SC slams Centre for sitting over judicial appointments, scuttling them

New Delhi, Oct 28 (IANS) The Supreme Court on Friday slammed the Centre for sitting over the top court collegium’s recommendations on the appointment of high court judges, saying the action amounted to paralysing and locking out the judiciary.

Telling the government that no attempt to paralyse the judicial institution will be tolerated, a bench of Chief Justice T.S. Thakur, Justice D.Y. Chandrachud and Justice L. Nageswara Rao said all courtrooms on the ground floor of the Karnataka High Court building were locked for want of judges.

The Chief Justice pointed out that the recommendations for appointment of judges to the Allahabad High Court were pending with the government for the past nine months. The Chief Justice said the collegium recommended 18 names, but the central government pruned the list to eight and now the court is being told that two names have been cleared.

He said if the government had any problems with any name, it could send the same back, but it cannot sit over it, pointing out that the high courts were functioning at 50 per cent of their sanctioned strength.

“We had a situation when there were judges but no courtrooms; today, we have courtrooms but no judges. Half of the courtrooms in the Karnataka High Court are locked. You can as well have the whole courts locked and close down justice,” the Chief Justice said.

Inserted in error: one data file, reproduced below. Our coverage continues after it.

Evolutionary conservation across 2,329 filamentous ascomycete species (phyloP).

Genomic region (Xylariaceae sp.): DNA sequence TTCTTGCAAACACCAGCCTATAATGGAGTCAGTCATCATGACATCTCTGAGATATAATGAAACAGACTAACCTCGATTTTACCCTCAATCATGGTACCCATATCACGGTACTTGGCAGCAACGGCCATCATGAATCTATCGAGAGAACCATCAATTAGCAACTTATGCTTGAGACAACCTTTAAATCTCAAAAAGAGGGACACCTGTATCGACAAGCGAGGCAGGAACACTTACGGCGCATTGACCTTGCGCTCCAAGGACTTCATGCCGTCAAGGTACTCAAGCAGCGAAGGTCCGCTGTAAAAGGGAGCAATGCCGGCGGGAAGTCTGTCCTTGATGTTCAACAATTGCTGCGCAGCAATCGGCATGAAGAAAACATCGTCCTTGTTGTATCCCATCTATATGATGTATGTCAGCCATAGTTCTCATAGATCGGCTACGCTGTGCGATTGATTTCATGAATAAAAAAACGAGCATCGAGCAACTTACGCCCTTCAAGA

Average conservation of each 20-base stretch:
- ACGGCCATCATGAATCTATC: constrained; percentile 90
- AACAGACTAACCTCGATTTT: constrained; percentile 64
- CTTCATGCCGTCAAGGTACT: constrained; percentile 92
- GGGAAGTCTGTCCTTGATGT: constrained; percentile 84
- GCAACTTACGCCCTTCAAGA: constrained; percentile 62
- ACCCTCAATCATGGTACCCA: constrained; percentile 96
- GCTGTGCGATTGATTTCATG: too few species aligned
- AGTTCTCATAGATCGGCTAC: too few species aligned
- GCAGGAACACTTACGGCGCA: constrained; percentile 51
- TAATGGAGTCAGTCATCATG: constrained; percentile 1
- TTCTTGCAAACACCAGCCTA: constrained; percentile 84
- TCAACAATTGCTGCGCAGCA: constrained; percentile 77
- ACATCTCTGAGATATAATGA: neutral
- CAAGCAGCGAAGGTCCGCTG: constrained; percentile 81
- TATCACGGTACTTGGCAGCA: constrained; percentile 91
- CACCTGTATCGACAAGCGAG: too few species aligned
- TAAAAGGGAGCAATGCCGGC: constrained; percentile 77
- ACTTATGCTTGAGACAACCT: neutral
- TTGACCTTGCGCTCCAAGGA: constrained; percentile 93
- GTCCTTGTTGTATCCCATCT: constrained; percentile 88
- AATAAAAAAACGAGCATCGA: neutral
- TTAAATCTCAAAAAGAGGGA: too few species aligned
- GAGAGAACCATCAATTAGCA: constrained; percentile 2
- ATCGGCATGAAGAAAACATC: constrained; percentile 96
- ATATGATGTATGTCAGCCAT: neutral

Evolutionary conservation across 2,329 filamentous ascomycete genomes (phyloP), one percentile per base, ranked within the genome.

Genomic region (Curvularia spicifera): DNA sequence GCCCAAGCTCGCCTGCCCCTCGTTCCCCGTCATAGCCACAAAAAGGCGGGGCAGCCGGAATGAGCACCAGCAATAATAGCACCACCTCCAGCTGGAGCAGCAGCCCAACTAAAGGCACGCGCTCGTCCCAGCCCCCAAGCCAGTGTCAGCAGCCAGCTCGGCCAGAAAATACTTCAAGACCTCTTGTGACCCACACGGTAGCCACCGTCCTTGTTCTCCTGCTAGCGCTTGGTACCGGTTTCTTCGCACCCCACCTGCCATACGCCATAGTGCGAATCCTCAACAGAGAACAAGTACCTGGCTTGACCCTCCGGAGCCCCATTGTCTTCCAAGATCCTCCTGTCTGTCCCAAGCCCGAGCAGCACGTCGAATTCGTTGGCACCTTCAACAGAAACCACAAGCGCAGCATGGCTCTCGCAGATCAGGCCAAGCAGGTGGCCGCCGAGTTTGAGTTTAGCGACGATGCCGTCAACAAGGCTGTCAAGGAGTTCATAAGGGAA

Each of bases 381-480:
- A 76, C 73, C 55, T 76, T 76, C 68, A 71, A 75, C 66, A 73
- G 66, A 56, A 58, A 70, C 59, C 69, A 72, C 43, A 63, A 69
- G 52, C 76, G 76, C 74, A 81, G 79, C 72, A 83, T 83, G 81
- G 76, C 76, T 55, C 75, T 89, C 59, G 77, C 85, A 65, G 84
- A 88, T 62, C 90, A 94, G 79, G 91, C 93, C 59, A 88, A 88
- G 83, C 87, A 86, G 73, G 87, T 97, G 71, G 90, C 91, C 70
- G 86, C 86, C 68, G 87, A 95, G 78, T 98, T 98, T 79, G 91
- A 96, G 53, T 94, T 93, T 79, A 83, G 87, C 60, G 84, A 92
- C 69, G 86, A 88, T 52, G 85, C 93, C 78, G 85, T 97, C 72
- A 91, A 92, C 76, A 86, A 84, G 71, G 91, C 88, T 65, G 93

“It is not anybody’s ego. It is the institution that suffers,” the Chief Justice told Attorney General Mukul Rohatgi, reminding him that he was the leader of the Bar and will have to play a constructive role.

“You want to lock out justice,” the Chief Justice asked Rohatgi, who said that non-finalisation of the Memorandum of Procedure was coming in the way of the government in clearing the recommendations.

At this, Chief Justice Thakur asked how then had the government cleared other names, pointing out that in the absence of a new Memorandum of Procedure the appointments could be made on the basis of the old MoP.

As Rohatgi said that the old MoP was contrary to the Supreme Court judgement that struck down the National Judicial Appointments Commission (NJAC) and that the object of the new MoP was to bring the appointment procedure under light, the Chief Justice said: “If you (government) insist that the MoP must be finalised before the appointment (of judges) then we will sit in a Constitution Bench and say the government will not be allowed to scuttle judicial appointments till it frames a new MoP.”

Reminding the Attorney General of the Union Law Minister’s statement that non-finalisation of the MoP would not come in the way of appointment of judges, Chief Justice Thakur said: “The MoP is your red herring. The Law Minister and the government has repeatedly told us that the process of finalisation of the MoP will not stall judicial appointments process. Now, are you saying there is a deadlock on the MoP and you want it cleared first before appointing judges?

“We don’t want to clash with you. But if you go on like this, we will form a five-judge Bench and say you are scuttling appointments,” Chief Justice Thsakur told the Attorney General as the later said that the “idea is not to scuttle the appointments”.

“If everything can be done without an MoP, why do you need the MoP in the first place?”

The Chief Justice said: “They (appointments) are languishing. When the collegium has cleared, why are you sitting on them?”

The court directed further hearing in the matter on November 11.